Use of epidural analgesia falls with rise of safer analgesic modalities

Stephen Padilla
15 Mar 2018

The use of paediatric epidural analgesia has been declining over the years and is slowly being replaced by other analgesic modalities with superior safety profiles, according to a Singapore study.

“However, indications remain for its continued use, and anaesthetists should be familiar with its technical aspects and pitfalls,” researchers said.

There were 829 epidural catheters inserted from 1 June 1997 to 31 May 2016, accounting for 0.6 percent of all anaesthetics. Over the last 19 years, there had been a steady decline in the use of epidural analgesia, from 1.05 percent in 1997 to 0.47 percent in 2016, with a steep drop seen after 2001. [Proceedings of Singapore Healthcare 2018;27:49-54]

Most epidural catheters were inserted at thoraco-lumbar levels, with the first 7 years showing a gradual increase in the incidence of thoracic epidurals and a decrease in lumbar epidurals. A decline in caudal catheters had been observed as well. Furthermore, the largest drop in trans-sacral epidurals was seen in children younger than 3 years of age.

In the last 10 years, the incidence of epidural analgesia has remained mostly unchanged. In addition, there has been a shift in preference of local anaesthetics and adjuvant drugs toward safer alternatives over the study period.

The finding of a gradual decline in the use of paediatric epidural analgesia is consistent with international data. [Paediatr Anaesth 2010;20:1061-1069; Anesth Analg 1996;83:904-912; Paediatr Anaesth 2007;17:874-880]

“It is also in keeping with the rise in popularity of use of other modalities of analgesia including patient-controlled analgesia, caudal additives and peripheral regional anaesthesia,” researchers said. “At the same time, the development of laparoscopic surgery has reduced analgesic requirement in many surgeries.” [Paediatr Anaesth 2010;20:1061-1069; Paediatr Anaesth 2007;17:874-880; Paediatr Anaesth 2012;22:51-55]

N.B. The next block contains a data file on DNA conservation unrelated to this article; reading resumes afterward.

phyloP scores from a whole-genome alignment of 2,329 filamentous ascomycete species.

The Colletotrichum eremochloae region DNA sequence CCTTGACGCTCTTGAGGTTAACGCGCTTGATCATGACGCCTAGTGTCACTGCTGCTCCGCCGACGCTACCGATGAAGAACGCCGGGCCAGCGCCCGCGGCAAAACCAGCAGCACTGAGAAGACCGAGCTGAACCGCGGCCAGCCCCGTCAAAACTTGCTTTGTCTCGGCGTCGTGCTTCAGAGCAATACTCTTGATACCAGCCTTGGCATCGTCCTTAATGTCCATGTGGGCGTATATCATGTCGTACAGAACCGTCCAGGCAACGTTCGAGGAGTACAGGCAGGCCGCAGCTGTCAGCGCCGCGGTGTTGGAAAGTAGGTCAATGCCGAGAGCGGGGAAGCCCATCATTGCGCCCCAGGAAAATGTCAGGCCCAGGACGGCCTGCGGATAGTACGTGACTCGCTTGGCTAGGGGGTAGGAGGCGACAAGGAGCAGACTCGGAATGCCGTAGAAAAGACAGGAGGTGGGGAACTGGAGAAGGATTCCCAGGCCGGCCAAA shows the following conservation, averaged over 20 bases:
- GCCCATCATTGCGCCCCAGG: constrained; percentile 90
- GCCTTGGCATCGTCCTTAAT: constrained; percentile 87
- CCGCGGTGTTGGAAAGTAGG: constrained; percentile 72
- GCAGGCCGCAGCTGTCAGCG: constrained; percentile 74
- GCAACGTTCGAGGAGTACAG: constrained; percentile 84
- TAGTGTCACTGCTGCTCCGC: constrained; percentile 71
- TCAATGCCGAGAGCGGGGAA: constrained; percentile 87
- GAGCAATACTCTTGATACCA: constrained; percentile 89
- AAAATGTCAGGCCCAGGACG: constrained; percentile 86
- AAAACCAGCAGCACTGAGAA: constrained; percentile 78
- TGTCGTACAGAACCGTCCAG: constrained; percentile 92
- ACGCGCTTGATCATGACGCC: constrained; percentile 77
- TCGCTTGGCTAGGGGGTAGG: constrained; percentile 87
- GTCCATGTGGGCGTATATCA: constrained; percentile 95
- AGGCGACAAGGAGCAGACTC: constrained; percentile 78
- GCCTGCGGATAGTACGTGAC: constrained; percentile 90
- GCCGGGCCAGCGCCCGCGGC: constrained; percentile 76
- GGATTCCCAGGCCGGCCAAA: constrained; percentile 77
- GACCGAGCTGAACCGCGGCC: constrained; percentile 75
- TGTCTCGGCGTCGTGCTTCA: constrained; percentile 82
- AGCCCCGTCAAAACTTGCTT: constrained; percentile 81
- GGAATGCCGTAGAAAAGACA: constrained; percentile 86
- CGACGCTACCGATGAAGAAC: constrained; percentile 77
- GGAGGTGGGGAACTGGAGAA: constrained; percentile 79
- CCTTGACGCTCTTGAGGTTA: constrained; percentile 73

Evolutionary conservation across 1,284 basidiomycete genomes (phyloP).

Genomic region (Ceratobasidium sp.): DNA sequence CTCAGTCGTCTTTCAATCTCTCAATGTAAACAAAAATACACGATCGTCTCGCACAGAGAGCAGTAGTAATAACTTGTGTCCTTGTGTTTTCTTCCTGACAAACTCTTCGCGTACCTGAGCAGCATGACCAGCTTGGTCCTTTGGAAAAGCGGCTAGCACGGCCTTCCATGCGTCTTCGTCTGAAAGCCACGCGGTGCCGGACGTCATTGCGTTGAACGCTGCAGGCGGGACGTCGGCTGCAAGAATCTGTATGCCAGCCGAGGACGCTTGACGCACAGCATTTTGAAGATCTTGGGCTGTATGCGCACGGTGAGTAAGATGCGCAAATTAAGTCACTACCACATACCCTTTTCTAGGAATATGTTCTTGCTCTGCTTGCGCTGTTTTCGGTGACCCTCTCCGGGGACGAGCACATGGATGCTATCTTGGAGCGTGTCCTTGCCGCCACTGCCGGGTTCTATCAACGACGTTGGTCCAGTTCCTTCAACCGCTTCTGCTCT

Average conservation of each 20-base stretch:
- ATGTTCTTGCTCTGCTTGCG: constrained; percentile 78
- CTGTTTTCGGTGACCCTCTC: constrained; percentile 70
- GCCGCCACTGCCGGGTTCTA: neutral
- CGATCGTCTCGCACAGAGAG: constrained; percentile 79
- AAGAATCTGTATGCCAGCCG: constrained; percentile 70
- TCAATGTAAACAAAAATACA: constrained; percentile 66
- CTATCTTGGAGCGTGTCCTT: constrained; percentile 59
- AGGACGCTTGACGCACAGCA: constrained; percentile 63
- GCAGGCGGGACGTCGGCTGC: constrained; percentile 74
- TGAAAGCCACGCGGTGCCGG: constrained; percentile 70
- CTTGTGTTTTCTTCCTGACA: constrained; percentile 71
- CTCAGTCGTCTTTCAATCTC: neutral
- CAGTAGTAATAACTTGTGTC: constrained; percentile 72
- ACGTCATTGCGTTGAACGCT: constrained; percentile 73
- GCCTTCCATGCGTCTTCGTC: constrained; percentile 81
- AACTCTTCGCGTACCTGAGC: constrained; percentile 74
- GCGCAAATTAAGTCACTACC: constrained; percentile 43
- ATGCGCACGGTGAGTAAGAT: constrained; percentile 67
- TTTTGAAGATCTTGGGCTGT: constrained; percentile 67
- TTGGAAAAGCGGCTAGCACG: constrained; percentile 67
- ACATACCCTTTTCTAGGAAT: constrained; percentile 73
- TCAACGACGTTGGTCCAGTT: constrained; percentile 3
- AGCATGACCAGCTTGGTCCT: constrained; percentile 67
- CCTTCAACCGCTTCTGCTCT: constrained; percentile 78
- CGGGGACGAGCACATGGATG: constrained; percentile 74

Fears of potential neurological complications are common among parents, preventing more frequent use of epidural analgesia. In addition, anaesthetists and surgeons might see the procedure as a riskier than a favourable option due to concerns of intraoperative coagulopathy, particularly where massive blood transfusion is anticipated, according to researchers.

“Further study on the perception of Asian parents as well as anaesthetists about the safety of epidurals may shed light on this issue,” they said. “Because of our stringent and cautious patient selection, we have encountered only one case of postoperatively deranged coagulation requiring further labs and delay in removal of the catheter.”

The present observational study was conducted in a tertiary paediatric teaching hospital over a period of 19 years. Researchers analysed data that included patient demographics, level of epidural catheter insertion, local anaesthetic drugs and adjuvants used, as well as postoperative infusion rates.

“In keeping with global trends, we expect further growth in the area of paediatric regional anaesthesia in the near future, specifically in the fields of peripheral nerve and truncal nerve blocks. However, there remain clear indications for the use of epidural analgesia in children, and for this reason paediatric anaesthetists must retain competency and confidence in its use,” researchers said.

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